We now report that mouse BMMC express PKD1, and that cell activation induced by certain TLR ligands, SCF, or cross-linked IgE induce activation of PKD1. Activation in all cases was inhibited by the indolocarbazol Gö 6976 that inhibits PKD1 and calcium-dependent PKC (45), but not by Bim I that inhibits classic and novel PKC but not PKD1 (14, 46). Release of the chemokine CCL2 measured 2 h after stimulation with each activating agent was also inhibited by Gö 6976, but not by Bim I. In contrast, both Gö 6976 and Bim I inhibited the rapid exocytosis of the preformed secretory granule mediator β-hexosaminidase induced within 15 min by SCF or cross-linked IgE. Our findings establish that stimuli representing innate, adaptive, and growth factor pathways activate PKD1 in mast cells in a largely PKC-independent manner, and reveal distinct influences of PKD1 and PKC on rapid and delayed release of mediators from activated mast cells.

BMMC were obtained from the femurs and tibias of male BALB/c mice (obtained originally from The Jackson Laboratory and generated from breeding pairs in-house) or from Myd88+/+ and Myd88−/− mice (N11 on the C57BL/6 background) provided by Dr. S. Akira (Osaka University, Osaka, Japan). Cells were cultured for 3–6 wk in 50% enriched medium (RPMI 1640 medium containing 2 mM l-glutamine, 0.1 mM nonessential amino acids, 100 U/ml penicillin, 100 μg/ml streptomycin, 0.25 μg/ml amphotericin B, and 10% FBS) and 50% WEHI-3 (American Type Culture Collection) conditioned medium (WCM). Nonadherent cells were passed weekly. After 3 wk, the cells were >95% mast cells as indicated by metachromatic staining with toluidine blue. The use of mice for these studies was reviewed and approved by the Animal Care and Use Committee of the Dana-Farber Cancer Institute (Boston, MA).

For detection, total RNA was isolated from BMMC with TRIzol reagent (Invitrogen Life Technologies), according to the manufacturer’s instructions. cDNA was generated by reverse transcription with an oligo(dT) primer using the Advantage RT-PCR system (Clontech Laboratories). To generate a PKD1-specific product, the cDNA from BMMC and (forward) 5′-TGCAGTGGAGTTAGAAGGAGAA-3 and (reverse) 5′-AGATGGAGACTTTTGCTCAAAGC-3′ PKD1-specific primers (47) were subjected to 50 cycles of PCR using REDExtract-N-Amp PCR mix (Sigma-Aldrich) in an Apollo ATC401 thermal cycler as follows: 30 s at 94°C, 30 s at 55°C, and 1 min at 72°C. After amplification, the products were separated in a 1% agarose minigel. Primers for mouse GAPDH (Clontech Laboratories) were used as a positive control.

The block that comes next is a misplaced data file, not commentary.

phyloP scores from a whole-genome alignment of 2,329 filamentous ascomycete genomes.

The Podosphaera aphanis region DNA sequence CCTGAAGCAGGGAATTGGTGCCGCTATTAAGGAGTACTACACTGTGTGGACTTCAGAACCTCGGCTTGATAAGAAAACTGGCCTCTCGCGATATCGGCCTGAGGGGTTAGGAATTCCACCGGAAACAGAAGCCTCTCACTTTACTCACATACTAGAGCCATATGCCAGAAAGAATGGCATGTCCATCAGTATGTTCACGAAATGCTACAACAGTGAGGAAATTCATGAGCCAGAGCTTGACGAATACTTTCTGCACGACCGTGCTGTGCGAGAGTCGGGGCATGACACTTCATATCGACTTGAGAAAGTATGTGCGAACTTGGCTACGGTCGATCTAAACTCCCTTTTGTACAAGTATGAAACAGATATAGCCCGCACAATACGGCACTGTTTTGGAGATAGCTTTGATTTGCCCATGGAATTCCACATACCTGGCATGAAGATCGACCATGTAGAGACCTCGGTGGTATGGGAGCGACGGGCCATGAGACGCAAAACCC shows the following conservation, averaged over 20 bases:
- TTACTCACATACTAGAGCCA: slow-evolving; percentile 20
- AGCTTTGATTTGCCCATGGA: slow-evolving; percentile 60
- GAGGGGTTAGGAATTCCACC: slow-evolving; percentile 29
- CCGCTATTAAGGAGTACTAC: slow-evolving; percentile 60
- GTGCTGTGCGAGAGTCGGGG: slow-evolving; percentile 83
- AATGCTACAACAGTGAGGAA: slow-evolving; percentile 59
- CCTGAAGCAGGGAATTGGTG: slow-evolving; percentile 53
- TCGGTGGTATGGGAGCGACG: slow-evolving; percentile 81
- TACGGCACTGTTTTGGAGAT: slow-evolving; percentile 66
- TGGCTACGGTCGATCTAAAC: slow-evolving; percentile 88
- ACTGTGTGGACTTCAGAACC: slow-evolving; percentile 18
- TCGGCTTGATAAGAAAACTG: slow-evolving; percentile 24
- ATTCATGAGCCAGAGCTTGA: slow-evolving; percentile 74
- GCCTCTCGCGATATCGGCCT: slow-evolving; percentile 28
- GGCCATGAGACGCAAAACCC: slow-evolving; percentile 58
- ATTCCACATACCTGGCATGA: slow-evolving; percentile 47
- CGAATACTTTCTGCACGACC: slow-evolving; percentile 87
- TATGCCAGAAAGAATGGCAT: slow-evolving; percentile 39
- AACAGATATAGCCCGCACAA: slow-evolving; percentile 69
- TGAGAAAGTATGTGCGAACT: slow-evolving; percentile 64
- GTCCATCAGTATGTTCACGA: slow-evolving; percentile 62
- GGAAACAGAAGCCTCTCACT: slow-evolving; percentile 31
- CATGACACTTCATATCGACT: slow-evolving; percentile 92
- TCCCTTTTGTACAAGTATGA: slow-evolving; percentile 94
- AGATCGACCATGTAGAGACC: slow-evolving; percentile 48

For quantification, total RNA was isolated and purified from BMMC with the RNeasy Mini kit with RNase-free DNase (Qiagen), according to the manufacturer’s instructions. cDNA was generated by reverse transcription with the iScript cDNA Synthesis kit (Bio-Rad). The cDNA from BMMC and the CCL2- and GAPDH-specific primers (SuperArray Bioscience) were subjected to incubation at 95°C for 15 min and then 40 cycles of PCR (15 s at 95°C, 1 min at 60°C, and 30 s at 72°C) using the Quantitect SYBR Green PCR kit (Qiagen) in a Stratagene Mx3000P thermal cycler. Amplification plots, dissociations curves, and threshold cycle (Ct) values were generated by the Mx3000P software after data collection. Changes in threshold cycle values ΔCt were calculated by subtracting the threshold cycle values for GAPDH from those for CCL2; ΔΔCt values were calculated by subtracting the ΔCt value for cells incubated in medium from those for treated cells, and 2−ΔΔCt was calculated.

Cells (1 × 106) were pelleted by centrifugation and resuspended in Tris-Glycine SDS sample buffer (Invitrogen Life Technologies) containing 5% 2-ME, boiled for 5 min, and electrophoresed in 6 or 10% Tris-Glycine polyacrylamide gels (Invitrogen Life Technologies). The resolved proteins were transferred to Immobilon P membranes (Millipore) and immunoblotted with rabbit anti-mouse total PKD1, rabbit anti-mouse PKD1 phosphorylated S916, rabbit anti-mouse PKD1 phosphorylated S744/748, antitubulin (Cell Signaling Technology), or anti-heat shock protein 27 (hsp27) phosphor S85 (Affinity BioReagents). Immunoreactive proteins were detected with HRP-conjugated goat anti-rabbit IgG (Bio-Rad) and visualized by chemiluminescence with SuperSignal West Pico (Pierce) on Kodak BioMax MR film.